The Stark High School’s NextGen Education Initiative, launched in 2014, has enabled us to enhance our students’ learning and to better inspire their academic, personal, and religious growth. Our guiding principles in this effort have been to:
1. engage students in meaningful, authentic learning across all disciplines
2. develop a culture of student ownership of, responsibility and passion for their learning
3. better prepare students to adapt and excel in their careers with “21st century skills” such as critical thinking, collaboration, AND communication
4. consistently meet the needs of as many students as possible through the most efficient learning possible
Structures: Blocked Periods
After a successful pilot last spring, we introduced 80 minute blocked periods in many classes to give teachers and students the time to engage in deeper learning. Teachers spent significant time engaged in professional development opportunities throughout the year to collaborate, share ideas, and design new lessons. Based on surveys we conducted, our students enjoyed and benefited from the changes.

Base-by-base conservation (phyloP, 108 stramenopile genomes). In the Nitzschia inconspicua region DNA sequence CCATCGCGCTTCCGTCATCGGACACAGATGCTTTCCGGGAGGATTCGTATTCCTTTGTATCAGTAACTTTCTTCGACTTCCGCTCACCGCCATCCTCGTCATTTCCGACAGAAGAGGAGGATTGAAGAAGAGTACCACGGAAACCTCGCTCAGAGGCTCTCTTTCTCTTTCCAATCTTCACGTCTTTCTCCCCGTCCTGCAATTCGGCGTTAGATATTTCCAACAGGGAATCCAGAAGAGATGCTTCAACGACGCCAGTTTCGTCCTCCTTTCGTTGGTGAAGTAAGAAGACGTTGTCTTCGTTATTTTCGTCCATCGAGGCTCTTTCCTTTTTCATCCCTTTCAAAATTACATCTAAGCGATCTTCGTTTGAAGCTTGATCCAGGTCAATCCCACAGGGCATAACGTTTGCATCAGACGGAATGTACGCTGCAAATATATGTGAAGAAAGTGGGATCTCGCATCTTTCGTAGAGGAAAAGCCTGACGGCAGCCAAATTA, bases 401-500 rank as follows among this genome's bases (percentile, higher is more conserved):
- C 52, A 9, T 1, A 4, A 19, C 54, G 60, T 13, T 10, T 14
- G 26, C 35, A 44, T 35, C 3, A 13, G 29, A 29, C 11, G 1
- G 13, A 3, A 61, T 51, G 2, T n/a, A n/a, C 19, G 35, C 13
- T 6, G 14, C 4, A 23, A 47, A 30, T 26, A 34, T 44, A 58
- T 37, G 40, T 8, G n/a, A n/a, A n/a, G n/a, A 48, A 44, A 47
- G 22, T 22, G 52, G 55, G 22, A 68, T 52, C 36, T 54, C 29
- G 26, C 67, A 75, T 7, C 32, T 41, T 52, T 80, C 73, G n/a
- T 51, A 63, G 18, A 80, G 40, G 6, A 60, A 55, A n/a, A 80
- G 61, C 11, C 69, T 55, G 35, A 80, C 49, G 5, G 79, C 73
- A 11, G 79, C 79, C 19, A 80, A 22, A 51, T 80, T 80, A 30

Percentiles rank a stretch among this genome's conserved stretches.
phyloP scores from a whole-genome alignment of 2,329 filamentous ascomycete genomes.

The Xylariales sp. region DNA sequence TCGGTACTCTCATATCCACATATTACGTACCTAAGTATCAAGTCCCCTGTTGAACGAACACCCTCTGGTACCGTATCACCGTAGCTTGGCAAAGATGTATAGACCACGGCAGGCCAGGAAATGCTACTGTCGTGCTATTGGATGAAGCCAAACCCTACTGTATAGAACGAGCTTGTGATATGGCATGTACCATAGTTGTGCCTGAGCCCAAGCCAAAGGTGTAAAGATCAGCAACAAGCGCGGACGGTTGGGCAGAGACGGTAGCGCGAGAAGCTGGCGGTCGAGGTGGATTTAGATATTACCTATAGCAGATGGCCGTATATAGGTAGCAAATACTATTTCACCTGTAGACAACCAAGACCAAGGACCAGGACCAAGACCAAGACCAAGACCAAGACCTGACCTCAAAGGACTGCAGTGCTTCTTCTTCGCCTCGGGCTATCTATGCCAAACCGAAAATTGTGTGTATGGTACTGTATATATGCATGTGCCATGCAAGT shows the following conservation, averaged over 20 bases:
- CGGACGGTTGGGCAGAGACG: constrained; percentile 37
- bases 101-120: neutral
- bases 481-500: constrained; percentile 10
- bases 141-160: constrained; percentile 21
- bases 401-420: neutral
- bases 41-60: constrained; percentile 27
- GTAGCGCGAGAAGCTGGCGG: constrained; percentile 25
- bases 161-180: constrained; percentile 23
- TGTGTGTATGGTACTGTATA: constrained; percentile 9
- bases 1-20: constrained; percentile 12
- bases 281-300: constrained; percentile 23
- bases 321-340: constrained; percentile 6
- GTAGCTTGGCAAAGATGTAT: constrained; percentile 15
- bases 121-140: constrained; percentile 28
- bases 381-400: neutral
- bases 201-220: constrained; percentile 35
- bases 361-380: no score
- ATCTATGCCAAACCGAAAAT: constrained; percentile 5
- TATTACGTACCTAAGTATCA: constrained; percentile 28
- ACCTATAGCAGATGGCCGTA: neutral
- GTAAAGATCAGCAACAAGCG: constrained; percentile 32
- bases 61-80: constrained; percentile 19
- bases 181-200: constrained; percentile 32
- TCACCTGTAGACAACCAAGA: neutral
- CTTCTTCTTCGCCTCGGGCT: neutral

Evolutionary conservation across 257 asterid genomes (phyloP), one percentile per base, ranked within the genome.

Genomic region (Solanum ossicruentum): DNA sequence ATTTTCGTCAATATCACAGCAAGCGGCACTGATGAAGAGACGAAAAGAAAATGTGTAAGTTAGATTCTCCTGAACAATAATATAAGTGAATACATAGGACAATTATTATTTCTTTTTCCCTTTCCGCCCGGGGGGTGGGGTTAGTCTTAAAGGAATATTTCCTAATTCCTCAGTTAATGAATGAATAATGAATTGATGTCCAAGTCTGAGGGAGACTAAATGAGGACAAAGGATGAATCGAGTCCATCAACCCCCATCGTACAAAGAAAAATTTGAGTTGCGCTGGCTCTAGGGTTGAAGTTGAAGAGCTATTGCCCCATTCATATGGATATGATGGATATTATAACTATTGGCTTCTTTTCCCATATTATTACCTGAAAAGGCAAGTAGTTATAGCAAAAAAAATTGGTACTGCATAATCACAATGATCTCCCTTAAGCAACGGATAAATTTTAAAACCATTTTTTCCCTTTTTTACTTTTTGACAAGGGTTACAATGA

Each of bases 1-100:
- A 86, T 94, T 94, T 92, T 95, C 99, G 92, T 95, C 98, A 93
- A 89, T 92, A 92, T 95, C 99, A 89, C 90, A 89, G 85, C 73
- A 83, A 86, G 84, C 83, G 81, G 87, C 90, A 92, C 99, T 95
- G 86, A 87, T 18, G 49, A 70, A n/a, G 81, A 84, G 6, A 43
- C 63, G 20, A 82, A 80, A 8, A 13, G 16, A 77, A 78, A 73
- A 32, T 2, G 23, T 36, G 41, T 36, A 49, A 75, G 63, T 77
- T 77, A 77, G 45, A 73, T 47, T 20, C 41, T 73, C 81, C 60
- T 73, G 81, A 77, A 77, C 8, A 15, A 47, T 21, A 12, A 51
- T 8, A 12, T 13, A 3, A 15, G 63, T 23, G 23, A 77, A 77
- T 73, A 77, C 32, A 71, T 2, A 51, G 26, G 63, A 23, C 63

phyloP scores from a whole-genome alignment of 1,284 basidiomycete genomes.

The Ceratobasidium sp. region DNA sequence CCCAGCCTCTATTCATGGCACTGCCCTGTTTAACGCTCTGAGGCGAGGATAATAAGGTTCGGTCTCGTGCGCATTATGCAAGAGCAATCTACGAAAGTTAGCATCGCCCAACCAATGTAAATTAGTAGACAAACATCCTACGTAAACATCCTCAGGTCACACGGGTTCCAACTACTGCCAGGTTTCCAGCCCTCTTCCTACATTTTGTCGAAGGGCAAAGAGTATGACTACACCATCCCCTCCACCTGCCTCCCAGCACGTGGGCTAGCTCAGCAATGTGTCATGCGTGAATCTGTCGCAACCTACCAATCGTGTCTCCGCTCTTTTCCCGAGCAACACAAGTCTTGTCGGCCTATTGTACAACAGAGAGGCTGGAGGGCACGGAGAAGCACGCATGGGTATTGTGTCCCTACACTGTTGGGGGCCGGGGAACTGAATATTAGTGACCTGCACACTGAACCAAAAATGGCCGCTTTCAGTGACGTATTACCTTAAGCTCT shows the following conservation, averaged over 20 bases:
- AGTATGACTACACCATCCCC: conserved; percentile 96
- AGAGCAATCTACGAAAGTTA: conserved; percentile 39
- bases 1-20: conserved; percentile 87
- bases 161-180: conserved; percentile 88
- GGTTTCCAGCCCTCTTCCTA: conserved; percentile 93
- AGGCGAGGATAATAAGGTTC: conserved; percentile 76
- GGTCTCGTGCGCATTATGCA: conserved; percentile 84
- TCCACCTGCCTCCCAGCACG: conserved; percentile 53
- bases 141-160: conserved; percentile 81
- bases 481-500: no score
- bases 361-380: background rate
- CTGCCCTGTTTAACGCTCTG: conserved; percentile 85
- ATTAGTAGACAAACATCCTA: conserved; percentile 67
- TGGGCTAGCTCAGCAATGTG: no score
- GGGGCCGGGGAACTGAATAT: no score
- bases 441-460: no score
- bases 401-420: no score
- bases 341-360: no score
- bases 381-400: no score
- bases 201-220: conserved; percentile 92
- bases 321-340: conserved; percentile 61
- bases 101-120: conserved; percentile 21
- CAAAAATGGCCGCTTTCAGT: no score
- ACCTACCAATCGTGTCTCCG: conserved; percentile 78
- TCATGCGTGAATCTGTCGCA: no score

Some examples of activities that blocked scheduling enabled included:
- In humanities classes, Socratic seminars- structured, student led discussions- gave students the opportunities to build their listening and discussion skills.
- In Jewish history classes, flipped learning- video based mini-lectures- allowed for more time to be spent on collaborative projects that asked students to analyze and apply their learning.
- In Hebrew classes, students worked with NETA’s new technology enhanced resources that incorporating more listening, writing and personalized activities in the classroom.
- In Tanach and Gemara classes, students developed their ability to prepare and apply their Torah learning through more consistent use of chavruta.
- Throughout all disciplines, students had time to create products that demonstrated their learning in more authentic ways and through a variety of modes including writing, presentations, art and videos.
- Throughout all disciplines, teachers had more one and one time to provide feedback and build relationships with students as they worked.